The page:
7. Now is a good time to write about what I found in the BG7TBL box that Alex sent me. First off what is inside: OCXO produces sine wave, this goes into a standard CMOS logic gate, which makes an attempt at converting the sine to square. This signal then feeds three more CMOS gates, one for each output. Outputs with sine have a multi-pole passive filter to get rid of most of the harmonics from the square waves. Square wave outputs just feed the CMOS gate output directly to the BNC jack. An important thing to note is that standard CMOS outputs (such as these) ca
  8. There is no such thing as single mode OM4, The "M" MEANS multi-mode. Single mode fibers start with OS (guess what the "S" means). John S.
  9. Hi GG, I just want to make sure you have the correct fiber cables, you say they are OM4 and OM5, these are multi mode (that's what the "M" stands for), but most modules that use 1310 are single mode. Could you check your modules, if they are in fact single mode you should be using OS fiber rather than OM. John S.
  10. I didn't put it in the clock paper but adding thermal insulation to an OCXO will probably make things worse. What you want is "thermal mass" NOT thermal insulation. An OCXO contains a crystal and circuitry in an oven to raise the temperature to the point in the crystal's curve where the temperature changes make a very small change in frequency. There is a sensor (or sensors) that measure the temperature inside and adjust the current flowing through resistances to heat the oven. This means there is "active" heating, the control circuit can control how fast the oven heats up, BUT the
  11. Phase noise is a property of any periodic signal, sine or square or in between. There seems to be some misunderstanding of what phase noise is. Here is a nice easy to understand article on it. (note in this article it specifically covers phase noise of square waves): https://blog.bliley.com/ultimate-guide-to-phase-noise John S.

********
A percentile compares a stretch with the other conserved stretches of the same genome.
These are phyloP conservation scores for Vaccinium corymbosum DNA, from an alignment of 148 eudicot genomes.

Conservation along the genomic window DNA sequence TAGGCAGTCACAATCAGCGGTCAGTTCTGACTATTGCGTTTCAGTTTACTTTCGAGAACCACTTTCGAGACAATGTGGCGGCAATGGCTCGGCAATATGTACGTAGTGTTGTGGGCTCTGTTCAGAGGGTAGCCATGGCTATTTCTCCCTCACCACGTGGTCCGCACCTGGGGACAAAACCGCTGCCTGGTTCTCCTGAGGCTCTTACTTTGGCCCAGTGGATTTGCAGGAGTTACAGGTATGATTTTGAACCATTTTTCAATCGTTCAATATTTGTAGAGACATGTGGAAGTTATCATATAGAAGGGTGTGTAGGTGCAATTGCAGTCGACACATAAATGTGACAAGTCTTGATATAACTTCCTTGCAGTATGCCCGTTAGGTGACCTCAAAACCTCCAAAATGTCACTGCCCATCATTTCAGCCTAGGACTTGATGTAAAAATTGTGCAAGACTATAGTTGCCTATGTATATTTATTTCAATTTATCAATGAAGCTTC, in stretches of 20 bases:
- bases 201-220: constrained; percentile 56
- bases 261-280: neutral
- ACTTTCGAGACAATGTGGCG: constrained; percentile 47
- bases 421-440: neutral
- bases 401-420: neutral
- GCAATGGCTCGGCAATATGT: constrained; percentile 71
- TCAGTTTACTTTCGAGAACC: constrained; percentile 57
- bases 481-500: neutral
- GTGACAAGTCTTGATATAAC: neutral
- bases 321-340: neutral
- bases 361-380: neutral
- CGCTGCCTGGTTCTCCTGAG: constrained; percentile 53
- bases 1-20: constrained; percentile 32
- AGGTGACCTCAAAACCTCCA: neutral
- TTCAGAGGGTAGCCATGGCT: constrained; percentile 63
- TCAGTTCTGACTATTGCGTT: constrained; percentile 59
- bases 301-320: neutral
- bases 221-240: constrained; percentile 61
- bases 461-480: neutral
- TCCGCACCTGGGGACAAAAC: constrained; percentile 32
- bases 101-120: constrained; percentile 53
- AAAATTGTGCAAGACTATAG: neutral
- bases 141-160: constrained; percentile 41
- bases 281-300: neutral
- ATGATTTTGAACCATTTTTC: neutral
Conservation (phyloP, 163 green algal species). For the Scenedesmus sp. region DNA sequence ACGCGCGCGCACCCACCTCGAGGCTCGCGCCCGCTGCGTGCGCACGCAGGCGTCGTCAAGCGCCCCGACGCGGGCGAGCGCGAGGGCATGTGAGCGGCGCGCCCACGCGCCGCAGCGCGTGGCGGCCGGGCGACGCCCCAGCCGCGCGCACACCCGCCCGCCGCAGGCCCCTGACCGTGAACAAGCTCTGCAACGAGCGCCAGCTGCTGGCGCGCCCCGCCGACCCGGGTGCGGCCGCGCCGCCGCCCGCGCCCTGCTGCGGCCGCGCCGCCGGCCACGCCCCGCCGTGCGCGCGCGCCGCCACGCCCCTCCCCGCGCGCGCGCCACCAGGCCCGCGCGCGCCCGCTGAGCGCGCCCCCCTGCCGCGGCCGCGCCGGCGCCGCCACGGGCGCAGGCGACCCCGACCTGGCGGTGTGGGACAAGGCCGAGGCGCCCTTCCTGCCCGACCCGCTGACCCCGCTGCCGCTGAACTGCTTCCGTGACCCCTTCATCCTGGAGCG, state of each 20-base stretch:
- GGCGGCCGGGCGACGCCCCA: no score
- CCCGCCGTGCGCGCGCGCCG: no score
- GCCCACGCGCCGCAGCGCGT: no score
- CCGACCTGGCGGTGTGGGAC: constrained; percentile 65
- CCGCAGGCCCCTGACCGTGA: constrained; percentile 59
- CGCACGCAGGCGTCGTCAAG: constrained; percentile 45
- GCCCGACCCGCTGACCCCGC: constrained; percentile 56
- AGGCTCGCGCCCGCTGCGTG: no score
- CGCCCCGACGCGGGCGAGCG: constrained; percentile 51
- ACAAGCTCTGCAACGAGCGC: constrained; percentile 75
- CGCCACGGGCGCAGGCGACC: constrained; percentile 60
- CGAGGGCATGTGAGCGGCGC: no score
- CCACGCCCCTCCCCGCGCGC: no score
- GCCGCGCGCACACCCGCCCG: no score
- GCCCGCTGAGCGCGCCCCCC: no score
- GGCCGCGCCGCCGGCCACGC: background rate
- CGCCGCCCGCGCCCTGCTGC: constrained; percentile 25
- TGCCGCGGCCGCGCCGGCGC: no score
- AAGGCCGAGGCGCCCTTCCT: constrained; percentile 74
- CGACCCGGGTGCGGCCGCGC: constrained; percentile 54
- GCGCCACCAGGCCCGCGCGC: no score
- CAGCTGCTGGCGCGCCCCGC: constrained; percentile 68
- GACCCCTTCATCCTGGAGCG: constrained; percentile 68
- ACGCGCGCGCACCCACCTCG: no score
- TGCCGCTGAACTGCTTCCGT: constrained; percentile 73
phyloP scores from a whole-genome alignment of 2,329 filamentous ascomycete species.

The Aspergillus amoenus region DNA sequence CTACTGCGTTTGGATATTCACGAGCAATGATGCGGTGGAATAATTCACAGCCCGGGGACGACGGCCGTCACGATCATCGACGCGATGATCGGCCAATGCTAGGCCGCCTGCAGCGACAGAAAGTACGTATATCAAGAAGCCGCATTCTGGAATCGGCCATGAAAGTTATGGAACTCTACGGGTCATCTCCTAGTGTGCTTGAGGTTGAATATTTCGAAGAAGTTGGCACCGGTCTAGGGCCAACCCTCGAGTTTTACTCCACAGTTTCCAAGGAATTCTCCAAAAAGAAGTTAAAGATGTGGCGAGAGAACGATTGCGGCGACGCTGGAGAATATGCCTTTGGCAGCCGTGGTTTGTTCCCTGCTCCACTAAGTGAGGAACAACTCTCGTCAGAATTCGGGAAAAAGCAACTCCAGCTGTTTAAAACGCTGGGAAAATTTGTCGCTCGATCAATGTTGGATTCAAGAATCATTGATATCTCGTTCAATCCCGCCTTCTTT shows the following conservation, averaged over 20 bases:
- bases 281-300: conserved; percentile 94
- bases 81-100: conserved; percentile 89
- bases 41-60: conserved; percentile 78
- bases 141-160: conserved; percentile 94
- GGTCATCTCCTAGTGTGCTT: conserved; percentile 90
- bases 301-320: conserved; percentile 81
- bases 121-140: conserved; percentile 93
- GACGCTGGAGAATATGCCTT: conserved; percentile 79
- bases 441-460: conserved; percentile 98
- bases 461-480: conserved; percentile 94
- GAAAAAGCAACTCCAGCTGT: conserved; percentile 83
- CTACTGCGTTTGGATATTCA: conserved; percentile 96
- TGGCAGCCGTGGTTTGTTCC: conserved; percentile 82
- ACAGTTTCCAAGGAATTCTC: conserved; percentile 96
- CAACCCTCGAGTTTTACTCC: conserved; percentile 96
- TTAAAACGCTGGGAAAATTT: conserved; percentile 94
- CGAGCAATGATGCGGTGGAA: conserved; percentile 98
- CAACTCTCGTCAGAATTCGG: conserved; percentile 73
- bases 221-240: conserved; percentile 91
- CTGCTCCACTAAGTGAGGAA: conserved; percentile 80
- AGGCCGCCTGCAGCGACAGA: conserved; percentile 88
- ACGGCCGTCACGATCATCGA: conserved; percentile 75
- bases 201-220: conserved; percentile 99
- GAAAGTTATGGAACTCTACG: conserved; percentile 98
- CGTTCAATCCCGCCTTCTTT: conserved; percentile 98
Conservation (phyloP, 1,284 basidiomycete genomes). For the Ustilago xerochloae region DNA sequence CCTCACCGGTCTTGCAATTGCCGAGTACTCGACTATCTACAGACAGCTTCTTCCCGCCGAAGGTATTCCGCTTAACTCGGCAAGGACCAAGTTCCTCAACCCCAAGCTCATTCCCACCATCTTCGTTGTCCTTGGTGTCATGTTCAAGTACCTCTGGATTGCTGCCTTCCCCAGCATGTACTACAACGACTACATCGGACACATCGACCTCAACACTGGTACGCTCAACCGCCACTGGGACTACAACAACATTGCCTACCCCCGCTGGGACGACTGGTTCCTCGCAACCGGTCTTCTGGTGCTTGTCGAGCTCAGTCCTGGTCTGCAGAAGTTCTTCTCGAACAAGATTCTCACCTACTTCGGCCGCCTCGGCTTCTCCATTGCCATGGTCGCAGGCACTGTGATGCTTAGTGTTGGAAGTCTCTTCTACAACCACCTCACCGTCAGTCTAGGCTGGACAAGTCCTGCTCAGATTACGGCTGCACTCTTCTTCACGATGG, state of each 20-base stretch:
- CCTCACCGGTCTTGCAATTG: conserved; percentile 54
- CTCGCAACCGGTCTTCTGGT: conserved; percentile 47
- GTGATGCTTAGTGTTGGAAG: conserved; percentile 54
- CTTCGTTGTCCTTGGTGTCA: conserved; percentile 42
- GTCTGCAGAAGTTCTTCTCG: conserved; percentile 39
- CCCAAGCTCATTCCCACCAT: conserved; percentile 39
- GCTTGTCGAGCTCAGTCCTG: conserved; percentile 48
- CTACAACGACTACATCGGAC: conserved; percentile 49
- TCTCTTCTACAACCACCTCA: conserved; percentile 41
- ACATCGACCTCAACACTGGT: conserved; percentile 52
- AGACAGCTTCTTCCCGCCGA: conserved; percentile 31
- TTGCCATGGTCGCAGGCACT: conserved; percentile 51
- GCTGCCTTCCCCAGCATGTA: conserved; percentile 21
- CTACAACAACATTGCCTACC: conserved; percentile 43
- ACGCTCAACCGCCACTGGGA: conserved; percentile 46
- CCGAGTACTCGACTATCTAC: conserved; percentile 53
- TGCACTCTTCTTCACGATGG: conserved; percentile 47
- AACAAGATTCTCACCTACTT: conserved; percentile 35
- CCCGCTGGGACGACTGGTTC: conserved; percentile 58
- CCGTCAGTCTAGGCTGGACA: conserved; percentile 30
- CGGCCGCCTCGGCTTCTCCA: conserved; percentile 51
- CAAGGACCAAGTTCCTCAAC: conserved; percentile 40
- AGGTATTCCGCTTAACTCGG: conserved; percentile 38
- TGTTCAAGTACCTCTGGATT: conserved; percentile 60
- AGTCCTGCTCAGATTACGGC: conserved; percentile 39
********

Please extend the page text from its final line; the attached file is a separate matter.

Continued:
12. It is actually very easy to implement a mod to just feed the sine wave out of the OCXO to the BNC jack. I don't have the time to take the box apart and take photos etc. The concept is: Use Xacto knife to cut the trace coming off the output pin from the OCXO Unsolder (or cut pins) of the voltage regulator driving everything except the OCXO cut the wire going from the board to the BNC jack Solder another wire from the OCXO pin to the BNC jack. Presto the sine wave from the OCXO goes directly to the BNC jack. This bypasses all the circuitry
  13. Raw attenuation doesn't matter, it is how the attenuation changes with frequency that matters. So the numbers you quoted don't make any difference, what you need is the attenuation vs frequency graph. The flatter the graph below 1GHz the better. The problem is you cannot compare graphs from different companies since the scales are almost always different. Even within the same company the scales are frequently different. The Canare LV-77S spec sheet has a table for this with several of their models. You can tell by looking at this table that the LV-77S has significantly less change
  14. What impedance did you have the scope input set to? A standard inputof 1 megaohm will give very different results than a 50 ohm input. (which is much closer to 75 than 2 megaohm is). John S.
  15. One thing to try, have you listened to a UTP cable instead of the the STP cable? John S.